How the other half lives: Some stats on the super-rich

Following the sudden death of his father last month, twenty-five year old Hugh Grosvenor became the seventh Duke of Westminster and effectively 'inherited half of London', as well as becoming one of the world's youngest billionaires.

The baby-faced Duke joins only nine other billionaires under the age of thirty, the youngest being Alexandra Andresen who, aged just twenty, already has a $1.2 billion fortune to her name. While that sounds like more than enough for anybody, she only makes it into 1,476th place in terms of wealth according to the Forbes list of billionaires. She's a very long way behind Bill Gates, who with $75 billion in the bank tops the list and remains the world's richest individual.

So which countries can boast the greatest numbers of billionaires? Well, perhaps unsurprisingly, the United States is miles out ahead at number one - here's how the list of top twenty countries stacks up:

 We also thought it would be fun to dig a little deeper into these figures and see which top twenty cities attract the greatest number of billionaires. When money is no object, where do the super-wealthy choose to live?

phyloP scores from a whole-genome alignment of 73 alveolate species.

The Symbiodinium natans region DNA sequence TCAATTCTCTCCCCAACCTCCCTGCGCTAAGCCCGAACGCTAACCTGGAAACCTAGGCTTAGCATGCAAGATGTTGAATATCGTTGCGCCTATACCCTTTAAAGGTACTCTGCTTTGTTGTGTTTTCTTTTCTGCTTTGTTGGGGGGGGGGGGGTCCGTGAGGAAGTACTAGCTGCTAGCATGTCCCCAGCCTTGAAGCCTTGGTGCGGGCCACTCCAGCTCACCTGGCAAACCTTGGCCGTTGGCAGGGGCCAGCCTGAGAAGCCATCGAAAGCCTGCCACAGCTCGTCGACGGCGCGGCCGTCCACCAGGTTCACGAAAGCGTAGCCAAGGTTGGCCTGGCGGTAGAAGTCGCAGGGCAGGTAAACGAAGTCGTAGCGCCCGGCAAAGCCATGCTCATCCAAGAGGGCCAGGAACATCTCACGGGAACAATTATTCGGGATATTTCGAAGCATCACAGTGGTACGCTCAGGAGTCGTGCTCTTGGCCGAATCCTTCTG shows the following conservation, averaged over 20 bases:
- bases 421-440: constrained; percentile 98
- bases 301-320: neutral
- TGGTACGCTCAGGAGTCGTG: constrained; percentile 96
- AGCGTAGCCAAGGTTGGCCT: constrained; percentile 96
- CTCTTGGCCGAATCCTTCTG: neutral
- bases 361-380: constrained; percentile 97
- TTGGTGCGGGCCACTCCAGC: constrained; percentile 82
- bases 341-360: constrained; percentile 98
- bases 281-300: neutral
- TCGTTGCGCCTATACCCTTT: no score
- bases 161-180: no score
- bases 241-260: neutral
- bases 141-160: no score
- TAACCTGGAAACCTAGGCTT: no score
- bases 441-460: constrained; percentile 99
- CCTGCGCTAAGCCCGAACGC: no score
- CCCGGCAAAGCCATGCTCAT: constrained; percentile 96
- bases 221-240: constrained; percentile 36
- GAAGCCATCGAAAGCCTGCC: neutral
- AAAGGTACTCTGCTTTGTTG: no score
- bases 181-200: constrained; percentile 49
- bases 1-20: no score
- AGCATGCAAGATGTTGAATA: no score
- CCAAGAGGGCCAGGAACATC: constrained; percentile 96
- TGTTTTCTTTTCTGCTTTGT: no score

It's often said that half of all global wealth is held by just 1% of the population, and while the number of billionaires worldwide continues to grow, the gulf between those with extreme wealth and those living in extreme poverty continues to widen. According to the World Bank, almost 13% of the world's population lives in extreme poverty on less than $1.90 a day, with almost half to be found in China and India, placed second and third for producing the greatest numbers of billionaires.

With his father having been ranked the world's 68th richest individual, Hugh Grosvenor is joining a very elite club indeed as he takes possession of the Dukedom and his inheritance. It's a club the rest of the world looks at with a mixture of disgust and fascination, but once which makes for some very nice charts nonetheless...